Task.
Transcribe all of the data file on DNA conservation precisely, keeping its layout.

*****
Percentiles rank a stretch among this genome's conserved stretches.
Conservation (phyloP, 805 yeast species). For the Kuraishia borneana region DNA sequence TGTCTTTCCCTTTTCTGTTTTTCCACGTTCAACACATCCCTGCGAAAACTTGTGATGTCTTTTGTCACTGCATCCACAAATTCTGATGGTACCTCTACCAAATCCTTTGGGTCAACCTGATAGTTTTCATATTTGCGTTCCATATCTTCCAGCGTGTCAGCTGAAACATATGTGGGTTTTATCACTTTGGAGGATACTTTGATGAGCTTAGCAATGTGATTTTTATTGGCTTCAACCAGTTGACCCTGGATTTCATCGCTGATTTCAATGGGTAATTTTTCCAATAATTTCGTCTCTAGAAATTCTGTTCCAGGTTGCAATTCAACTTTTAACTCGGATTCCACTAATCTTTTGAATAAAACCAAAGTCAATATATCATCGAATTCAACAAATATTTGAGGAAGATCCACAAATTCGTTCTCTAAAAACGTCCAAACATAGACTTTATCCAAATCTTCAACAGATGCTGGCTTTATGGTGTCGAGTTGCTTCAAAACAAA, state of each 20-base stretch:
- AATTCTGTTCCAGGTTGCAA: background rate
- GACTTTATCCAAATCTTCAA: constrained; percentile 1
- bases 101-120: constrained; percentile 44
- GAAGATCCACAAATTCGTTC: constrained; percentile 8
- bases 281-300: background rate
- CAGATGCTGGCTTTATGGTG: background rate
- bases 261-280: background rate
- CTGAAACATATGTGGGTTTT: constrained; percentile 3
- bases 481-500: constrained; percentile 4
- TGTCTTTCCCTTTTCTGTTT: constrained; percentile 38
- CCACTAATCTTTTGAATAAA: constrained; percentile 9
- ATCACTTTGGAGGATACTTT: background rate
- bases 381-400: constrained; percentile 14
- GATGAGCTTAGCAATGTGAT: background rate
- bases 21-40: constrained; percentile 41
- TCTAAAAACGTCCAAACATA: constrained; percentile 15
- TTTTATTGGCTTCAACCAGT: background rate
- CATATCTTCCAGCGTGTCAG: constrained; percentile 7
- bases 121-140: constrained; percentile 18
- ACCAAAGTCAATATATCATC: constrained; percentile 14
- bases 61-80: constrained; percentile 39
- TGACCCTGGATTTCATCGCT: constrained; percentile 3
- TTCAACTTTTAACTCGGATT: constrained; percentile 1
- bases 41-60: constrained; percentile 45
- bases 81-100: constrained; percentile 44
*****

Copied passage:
Percentiles rank a stretch among this genome's conserved stretches.
Conservation (phyloP, 805 yeast species). For the Kuraishia borneana region DNA sequence TGTCTTTCCCTTTTCTGTTTTTCCACGTTCAACACATCCCTGCGAAAACTTGTGATGTCTTTTGTCACTGCATCCACAAATTCTGATGGTACCTCTACCAAATCCTTTGGGTCAACCTGATAGTTTTCATATTTGCGTTCCATATCTTCCAGCGTGTCAGCTGAAACATATGTGGGTTTTATCACTTTGGAGGATACTTTGATGAGCTTAGCAATGTGATTTTTATTGGCTTCAACCAGTTGACCCTGGATTTCATCGCTGATTTCAATGGGTAATTTTTCCAATAATTTCGTCTCTAGAAATTCTGTTCCAGGTTGCAATTCAACTTTTAACTCGGATTCCACTAATCTTTTGAATAAAACCAAAGTCAATATATCATCGAATTCAACAAATATTTGAGGAAGATCCACAAATTCGTTCTCTAAAAACGTCCAAACATAGACTTTATCCAAATCTTCAACAGATGCTGGCTTTATGGTGTCGAGTTGCTTCAAAACAAA, state of each 20-base stretch:
- AATTCTGTTCCAGGTTGCAA: background rate
- GACTTTATCCAAATCTTCAA: constrained; percentile 1
- bases 101-120: constrained; percentile 44
- GAAGATCCACAAATTCGTTC: constrained; percentile 8
- bases 281-300: background rate
- CAGATGCTGGCTTTATGGTG: background rate
- bases 261-280: background rate
- CTGAAACATATGTGGGTTTT: constrained; percentile 3
- bases 481-500: constrained; percentile 4
- TGTCTTTCCCTTTTCTGTTT: constrained; percentile 38
- CCACTAATCTTTTGAATAAA: constrained; percentile 9
- ATCACTTTGGAGGATACTTT: background rate
- bases 381-400: constrained; percentile 14
- GATGAGCTTAGCAATGTGAT: background rate
- bases 21-40: constrained; percentile 41
- TCTAAAAACGTCCAAACATA: constrained; percentile 15
- TTTTATTGGCTTCAACCAGT: background rate
- CATATCTTCCAGCGTGTCAG: constrained; percentile 7
- bases 121-140: constrained; percentile 18
- ACCAAAGTCAATATATCATC: constrained; percentile 14
- bases 61-80: constrained; percentile 39
- TGACCCTGGATTTCATCGCT: constrained; percentile 3
- TTCAACTTTTAACTCGGATT: constrained; percentile 1
- bases 41-60: constrained; percentile 45
- bases 81-100: constrained; percentile 44